Students in the Master of Physical Therapy (MPT) program at Western

University of Health Sciences (WesternU) have honored a faculty member who

they consider to be particularly outstanding for the second consecutive

year. They have also honored a clinician.

The honorees were Nancy Bjerke, instructor of physical therapy, and Dayle

Chakerian Armstrong, a part-time faculty member and clinician. The two

were recognized at a reception held by the students earlier this month.

“”They both have extensive clinical backgrounds, are student advocates and

truly display a love for teaching,”” said Neeka Minor, MPT Class of 2000

president. “”They have impacted our lives as students and impacted our

careers at WesternU; they inspire us and make us crave to learn more.””

Bjerke has taught at WesternU for three years, and also received the

Outstanding Faculty Member award from the physical therapy students last

year. She said that she enjoys teaching all of her classes because her

students are strongly bound together, interesting, smart, supportive of

each other and fun to be around.

“”My students are terrific, and it feels great to be honored by them,””

Bjerke said. “”They are honest and constructive, and they provide feedback

to me that is useful, mature, and thought out thoroughly. These students

make teaching the most rewarding experience I have had.””

Armstrong has been working part time at WesternU since 1993 and also has a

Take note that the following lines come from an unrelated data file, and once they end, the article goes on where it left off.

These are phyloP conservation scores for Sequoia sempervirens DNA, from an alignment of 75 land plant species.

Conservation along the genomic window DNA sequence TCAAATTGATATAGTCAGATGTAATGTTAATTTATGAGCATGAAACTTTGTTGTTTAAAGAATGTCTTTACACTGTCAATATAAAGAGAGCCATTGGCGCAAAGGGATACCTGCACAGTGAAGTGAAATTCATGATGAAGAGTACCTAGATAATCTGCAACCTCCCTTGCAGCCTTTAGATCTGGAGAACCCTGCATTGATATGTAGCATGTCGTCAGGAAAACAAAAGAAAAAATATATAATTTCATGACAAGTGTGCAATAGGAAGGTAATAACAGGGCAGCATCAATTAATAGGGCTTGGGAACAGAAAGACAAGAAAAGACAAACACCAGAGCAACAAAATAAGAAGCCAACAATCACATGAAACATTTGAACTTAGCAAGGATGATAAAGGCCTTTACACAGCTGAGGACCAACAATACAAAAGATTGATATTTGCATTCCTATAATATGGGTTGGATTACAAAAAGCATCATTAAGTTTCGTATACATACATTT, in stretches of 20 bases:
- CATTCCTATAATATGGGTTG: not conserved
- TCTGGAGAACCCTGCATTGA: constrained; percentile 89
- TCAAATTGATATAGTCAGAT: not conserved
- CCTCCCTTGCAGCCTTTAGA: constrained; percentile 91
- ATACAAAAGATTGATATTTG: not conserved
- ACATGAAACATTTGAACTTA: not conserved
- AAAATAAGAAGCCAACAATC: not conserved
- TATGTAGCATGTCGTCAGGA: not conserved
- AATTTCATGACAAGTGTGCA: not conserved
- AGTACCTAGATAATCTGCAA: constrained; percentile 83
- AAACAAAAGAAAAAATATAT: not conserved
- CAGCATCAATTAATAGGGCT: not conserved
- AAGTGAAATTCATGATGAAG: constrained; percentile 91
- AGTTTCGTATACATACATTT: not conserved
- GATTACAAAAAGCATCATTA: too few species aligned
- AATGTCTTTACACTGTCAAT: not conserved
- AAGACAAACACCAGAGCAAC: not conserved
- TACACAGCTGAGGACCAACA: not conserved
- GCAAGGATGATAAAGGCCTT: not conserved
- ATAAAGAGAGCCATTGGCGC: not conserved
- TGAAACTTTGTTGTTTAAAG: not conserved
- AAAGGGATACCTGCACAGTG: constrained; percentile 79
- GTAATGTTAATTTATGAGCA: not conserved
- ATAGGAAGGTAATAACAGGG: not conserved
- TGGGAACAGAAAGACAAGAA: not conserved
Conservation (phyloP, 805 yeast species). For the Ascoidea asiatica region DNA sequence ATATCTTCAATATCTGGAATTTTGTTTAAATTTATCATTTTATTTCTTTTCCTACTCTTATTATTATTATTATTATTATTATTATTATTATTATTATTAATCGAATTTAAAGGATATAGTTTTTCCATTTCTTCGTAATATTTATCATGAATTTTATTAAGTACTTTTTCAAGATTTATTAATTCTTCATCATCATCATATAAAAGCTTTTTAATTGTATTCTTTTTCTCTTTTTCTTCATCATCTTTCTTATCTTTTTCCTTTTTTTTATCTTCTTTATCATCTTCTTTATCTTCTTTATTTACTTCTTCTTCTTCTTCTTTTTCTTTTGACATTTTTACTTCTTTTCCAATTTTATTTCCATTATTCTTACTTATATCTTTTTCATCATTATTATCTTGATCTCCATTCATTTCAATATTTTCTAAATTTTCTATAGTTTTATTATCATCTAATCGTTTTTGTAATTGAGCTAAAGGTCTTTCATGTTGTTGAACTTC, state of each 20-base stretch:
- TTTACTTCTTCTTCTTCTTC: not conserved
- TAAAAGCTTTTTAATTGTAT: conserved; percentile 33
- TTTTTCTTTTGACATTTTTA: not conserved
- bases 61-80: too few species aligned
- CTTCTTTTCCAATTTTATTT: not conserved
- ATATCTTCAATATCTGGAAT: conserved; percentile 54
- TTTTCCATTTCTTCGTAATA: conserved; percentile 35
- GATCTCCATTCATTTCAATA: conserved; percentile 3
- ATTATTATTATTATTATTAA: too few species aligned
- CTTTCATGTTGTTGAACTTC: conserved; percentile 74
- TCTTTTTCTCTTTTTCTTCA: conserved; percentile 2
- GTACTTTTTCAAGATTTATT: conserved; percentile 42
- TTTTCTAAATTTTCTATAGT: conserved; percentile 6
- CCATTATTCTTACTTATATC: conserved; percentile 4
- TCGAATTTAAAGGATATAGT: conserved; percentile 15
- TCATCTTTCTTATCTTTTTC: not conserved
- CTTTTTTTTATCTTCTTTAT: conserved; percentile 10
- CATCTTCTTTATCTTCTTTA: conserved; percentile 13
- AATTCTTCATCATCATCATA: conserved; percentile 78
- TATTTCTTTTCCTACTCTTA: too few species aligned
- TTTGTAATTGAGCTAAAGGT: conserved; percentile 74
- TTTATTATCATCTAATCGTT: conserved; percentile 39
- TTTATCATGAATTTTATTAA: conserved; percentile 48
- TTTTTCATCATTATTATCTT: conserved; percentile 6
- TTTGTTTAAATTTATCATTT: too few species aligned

private physical therapy practice where she specializes in neurological

disorders. Although she has received awards from her peers in the physical

therapy profession, this marks the first time she has been honored by her

students.

“”It is very meaningful to be recognized by students,”” Armstrong said. “”The

thing I love most about working with WesternU students is their motivation

to learn and their obvious dedication to their future profession; their

interest in physical therapy makes it fun to teach them.””

Armstrong said that her approach in the classroom is to give many clinical

examples of each theory she presents, so that students can immediately

relate the material they’re learning in a hands-on way.

The selection of someone for the Outstanding Faculty Member and

Outstanding Clinician awards is done by a ballot vote by all the second-

year MPT students.

“”We hold this event to let them know that they have made a difference,””

said Minor. “”We are proud to have them as instructors and want them to

know that we truly appreciate the sacrifices they make.””